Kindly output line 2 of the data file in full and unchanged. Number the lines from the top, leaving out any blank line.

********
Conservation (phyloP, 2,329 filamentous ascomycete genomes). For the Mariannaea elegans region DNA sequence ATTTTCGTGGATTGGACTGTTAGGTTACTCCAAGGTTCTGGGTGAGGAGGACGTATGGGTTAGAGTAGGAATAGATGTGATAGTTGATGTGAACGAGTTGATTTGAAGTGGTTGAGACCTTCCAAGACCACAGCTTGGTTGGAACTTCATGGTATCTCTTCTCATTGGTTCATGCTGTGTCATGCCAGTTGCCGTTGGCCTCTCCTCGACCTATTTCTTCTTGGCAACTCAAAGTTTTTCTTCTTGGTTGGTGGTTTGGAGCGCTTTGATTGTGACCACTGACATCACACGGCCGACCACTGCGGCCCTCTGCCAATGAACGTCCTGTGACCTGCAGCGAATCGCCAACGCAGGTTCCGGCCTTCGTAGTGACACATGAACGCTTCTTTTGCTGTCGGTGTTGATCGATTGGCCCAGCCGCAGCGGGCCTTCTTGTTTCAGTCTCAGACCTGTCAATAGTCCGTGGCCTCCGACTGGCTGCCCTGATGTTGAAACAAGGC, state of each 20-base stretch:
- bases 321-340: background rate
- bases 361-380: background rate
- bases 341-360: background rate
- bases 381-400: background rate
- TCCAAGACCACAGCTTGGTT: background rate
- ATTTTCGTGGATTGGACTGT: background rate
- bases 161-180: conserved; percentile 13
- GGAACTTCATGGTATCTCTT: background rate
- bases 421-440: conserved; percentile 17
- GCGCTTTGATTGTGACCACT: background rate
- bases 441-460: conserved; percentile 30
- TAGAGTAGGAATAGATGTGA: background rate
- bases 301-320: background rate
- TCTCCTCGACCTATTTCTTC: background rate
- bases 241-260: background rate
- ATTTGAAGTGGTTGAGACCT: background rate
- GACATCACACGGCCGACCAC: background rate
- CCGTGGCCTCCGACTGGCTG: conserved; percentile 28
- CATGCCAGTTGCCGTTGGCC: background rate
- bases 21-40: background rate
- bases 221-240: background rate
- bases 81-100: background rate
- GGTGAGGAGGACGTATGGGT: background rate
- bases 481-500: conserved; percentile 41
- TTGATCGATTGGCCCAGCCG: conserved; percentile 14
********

- bases 321-340: background rate